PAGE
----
Petitioners bear the burden of proving that the requisite profit motive exists. Rule 142(a); Golanty v. Commissioner, 72 T.C. 411, 426 (1979), affd. without published opinion 647 F.2d 170 (9th Cir.1981). Section 7491(a), which is effective with respect to court proceedings arising in connection with examinations by the Commissioner commencing after July 22, 1998, the date of its enactment by section 3001(a) of the Internal Revenue Service Restructuring and Reform Act of 1998, Pub.L. 105-206, 112 Stat. 726, does not apply to place the burden of proof on respondent in this case. Petitioners have neither argued that section 7491 is applicable nor established that they complied with the requirements of section 7491(a)(2)(A) and (B) to substantiate items, to maintain required records, and to cooperate fully with respondent's reasonable requests. In addition, as discussed below, they have failed to introduce credible evidence with respect to certain factual issues.

The Court of Appeals for the Ninth Circuit, to which an appeal in this case would lie, has held that, for a deduction to be allowed under section 162 or section 212(1) or (2), a taxpayer must establish that he engaged in the activity with the primary, predominant, or principal purpose and intent of realizing an economic profit independent of tax savings. Wolf v. Commissioner, 4 F.3d 709, 713 (9th Cir.1993), affg. T.C. Memo.1991-212; Dunn v. Commissioner, 70 T.C. 715, 720 (1978), affd. 615 F.2d 578 (2d Cir.1980). The taxpayer's expectation need not be a reasonable one, but the profit objective must be bona fide. Golanty v. Commissioner, supra at 426; sec. 1.183-2(a), Income Tax Regs. In determining whether the requisite intention to make a profit exists, greater weight is to be given to the objective facts than to the taxpayer's self-serving characterization of his intent. Indep. Elec. Supply, Inc. v. Commissioner, 781 F.2d 724, 726 (9th Cir.1986), affg. Lahr v. Commissioner, T.C. Memo.1984-472; sec. 1.183-2(a), Income Tax Regs.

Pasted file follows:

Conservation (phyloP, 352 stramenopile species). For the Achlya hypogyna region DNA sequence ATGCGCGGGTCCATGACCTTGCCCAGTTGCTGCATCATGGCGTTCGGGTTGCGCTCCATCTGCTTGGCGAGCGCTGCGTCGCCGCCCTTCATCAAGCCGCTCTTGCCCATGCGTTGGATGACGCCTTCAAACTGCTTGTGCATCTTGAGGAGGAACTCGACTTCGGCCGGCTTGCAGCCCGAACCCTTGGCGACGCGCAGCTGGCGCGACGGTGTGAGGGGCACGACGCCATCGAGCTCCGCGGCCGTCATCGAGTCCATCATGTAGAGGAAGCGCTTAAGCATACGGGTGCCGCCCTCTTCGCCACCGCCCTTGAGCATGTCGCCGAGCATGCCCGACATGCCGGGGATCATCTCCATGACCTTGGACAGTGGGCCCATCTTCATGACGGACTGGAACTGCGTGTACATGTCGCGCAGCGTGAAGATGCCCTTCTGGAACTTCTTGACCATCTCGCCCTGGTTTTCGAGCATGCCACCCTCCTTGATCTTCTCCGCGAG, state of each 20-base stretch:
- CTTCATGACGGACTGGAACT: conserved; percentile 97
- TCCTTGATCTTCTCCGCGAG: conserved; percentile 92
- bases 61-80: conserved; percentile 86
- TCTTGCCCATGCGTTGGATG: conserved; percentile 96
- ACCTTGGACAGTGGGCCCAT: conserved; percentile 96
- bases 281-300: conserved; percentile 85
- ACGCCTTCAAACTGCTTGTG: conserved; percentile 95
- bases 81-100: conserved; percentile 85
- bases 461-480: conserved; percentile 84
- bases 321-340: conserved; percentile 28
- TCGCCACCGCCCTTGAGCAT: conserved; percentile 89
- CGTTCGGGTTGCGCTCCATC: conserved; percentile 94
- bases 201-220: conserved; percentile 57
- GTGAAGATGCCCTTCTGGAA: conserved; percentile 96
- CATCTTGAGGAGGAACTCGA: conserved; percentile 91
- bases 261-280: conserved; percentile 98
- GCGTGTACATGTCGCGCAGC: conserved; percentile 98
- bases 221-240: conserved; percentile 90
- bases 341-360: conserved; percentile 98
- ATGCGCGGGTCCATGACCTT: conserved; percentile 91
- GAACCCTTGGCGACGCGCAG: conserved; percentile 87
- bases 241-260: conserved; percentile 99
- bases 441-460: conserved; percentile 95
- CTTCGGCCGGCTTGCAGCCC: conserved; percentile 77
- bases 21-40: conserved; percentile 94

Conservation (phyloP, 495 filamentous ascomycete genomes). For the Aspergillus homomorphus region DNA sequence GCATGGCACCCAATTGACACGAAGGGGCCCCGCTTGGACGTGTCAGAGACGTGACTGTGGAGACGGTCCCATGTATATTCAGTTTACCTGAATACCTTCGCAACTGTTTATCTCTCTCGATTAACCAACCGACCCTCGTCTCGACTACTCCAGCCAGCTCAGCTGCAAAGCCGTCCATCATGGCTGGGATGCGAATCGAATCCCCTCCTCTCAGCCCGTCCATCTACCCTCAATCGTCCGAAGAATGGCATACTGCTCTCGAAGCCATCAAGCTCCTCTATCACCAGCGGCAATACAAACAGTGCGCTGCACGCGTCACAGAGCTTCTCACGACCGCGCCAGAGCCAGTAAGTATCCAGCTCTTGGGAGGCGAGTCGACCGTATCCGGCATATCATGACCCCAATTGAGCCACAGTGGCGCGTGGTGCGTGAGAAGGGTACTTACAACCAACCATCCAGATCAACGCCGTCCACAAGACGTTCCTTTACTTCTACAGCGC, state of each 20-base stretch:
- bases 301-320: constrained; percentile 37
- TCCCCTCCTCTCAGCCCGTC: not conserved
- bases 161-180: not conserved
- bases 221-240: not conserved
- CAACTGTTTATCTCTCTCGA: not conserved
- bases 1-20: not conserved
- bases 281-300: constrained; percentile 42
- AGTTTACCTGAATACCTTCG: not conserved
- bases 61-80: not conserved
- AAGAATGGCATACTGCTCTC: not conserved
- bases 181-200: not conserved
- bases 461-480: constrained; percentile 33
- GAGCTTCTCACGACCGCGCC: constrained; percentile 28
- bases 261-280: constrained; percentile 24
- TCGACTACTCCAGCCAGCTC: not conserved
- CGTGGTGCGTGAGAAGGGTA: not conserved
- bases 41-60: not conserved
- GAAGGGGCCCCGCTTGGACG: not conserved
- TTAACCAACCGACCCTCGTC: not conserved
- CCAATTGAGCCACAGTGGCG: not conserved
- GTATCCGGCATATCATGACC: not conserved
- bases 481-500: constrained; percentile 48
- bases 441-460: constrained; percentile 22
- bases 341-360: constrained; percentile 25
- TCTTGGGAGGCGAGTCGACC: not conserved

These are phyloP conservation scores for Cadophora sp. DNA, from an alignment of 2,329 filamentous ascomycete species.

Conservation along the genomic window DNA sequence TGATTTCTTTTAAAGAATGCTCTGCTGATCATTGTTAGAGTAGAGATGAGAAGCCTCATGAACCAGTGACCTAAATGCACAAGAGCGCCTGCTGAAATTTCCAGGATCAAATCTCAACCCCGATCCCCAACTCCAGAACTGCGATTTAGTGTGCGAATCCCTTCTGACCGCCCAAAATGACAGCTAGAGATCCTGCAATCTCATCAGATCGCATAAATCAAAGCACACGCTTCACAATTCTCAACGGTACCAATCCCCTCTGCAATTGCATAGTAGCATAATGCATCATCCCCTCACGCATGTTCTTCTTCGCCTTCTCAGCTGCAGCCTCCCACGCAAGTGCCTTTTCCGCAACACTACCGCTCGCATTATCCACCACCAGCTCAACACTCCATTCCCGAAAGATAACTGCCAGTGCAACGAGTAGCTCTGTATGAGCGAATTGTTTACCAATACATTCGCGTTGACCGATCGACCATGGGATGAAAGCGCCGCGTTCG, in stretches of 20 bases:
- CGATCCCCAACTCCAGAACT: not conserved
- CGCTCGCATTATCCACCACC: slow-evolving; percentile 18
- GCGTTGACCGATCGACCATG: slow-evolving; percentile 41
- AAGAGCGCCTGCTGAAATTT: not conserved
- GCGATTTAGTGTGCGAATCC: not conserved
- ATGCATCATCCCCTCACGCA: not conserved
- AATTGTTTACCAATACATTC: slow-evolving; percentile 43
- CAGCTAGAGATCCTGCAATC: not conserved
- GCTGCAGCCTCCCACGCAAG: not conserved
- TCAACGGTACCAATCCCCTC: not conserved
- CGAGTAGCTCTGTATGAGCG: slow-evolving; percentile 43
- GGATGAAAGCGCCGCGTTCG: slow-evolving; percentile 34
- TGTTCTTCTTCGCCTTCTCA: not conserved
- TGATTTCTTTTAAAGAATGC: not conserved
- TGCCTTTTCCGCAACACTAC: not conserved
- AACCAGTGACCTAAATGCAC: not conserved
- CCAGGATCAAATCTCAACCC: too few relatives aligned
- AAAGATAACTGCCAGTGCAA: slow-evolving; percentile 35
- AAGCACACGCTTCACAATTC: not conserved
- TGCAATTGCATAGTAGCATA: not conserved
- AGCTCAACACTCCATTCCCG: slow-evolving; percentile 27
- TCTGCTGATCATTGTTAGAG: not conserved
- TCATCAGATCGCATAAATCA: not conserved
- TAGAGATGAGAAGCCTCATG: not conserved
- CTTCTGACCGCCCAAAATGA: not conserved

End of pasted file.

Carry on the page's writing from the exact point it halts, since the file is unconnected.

Section 1.183-2(b), Income Tax Regs., sets forth a nonexclusive list of factors to be considered in determining whether the taxpayer has the requisite profit objective. The factors are: (1) The manner in which the taxpayer carries on the activity; (2) the expertise of the taxpayer or his advisers; (3) the time and effort expended by the taxpayer in carrying on the activity; (4) the expectation that assets used in the activity may appreciate in value; (5) the success of the taxpayer in carrying on other similar or dissimilar activities; (6) the taxpayer's history of income or loss with respect to the activity; (7) the amount of occasional profits, if any, that are earned; (8) the financial status of the taxpayer; and (9) elements of personal pleasure or recreation.

These factors are not intended to be exclusive, and no one factor or majority of the factors need be considered determinative. Golanty v. Commissioner, supra at 426-427; sec. 1.183-2(b), Income Tax Regs. The most significant factors in this case are the manner in which petitioner carried on his thoroughbred horse breeding and racing activity, the history of income and loss, the absence of occasional--or any--profits, and the financial status of the taxpayer.

Petitioners argue that they conducted their thoroughbred breeding and racing operation in a businesslike manner. Maintaining complete and accurate books and records, conducting the activity in a manner substantially similar to comparable businesses that are profitable, and making changes in operations to adopt new techniques or abandon unprofitable methods are factors that may indicate that a taxpayer conducted the activity for profit. Engdahl v. Commissioner, 72 T .C. 659, 666-667 (1979); sec. 1.183-2(b)(1), Income Tax Regs.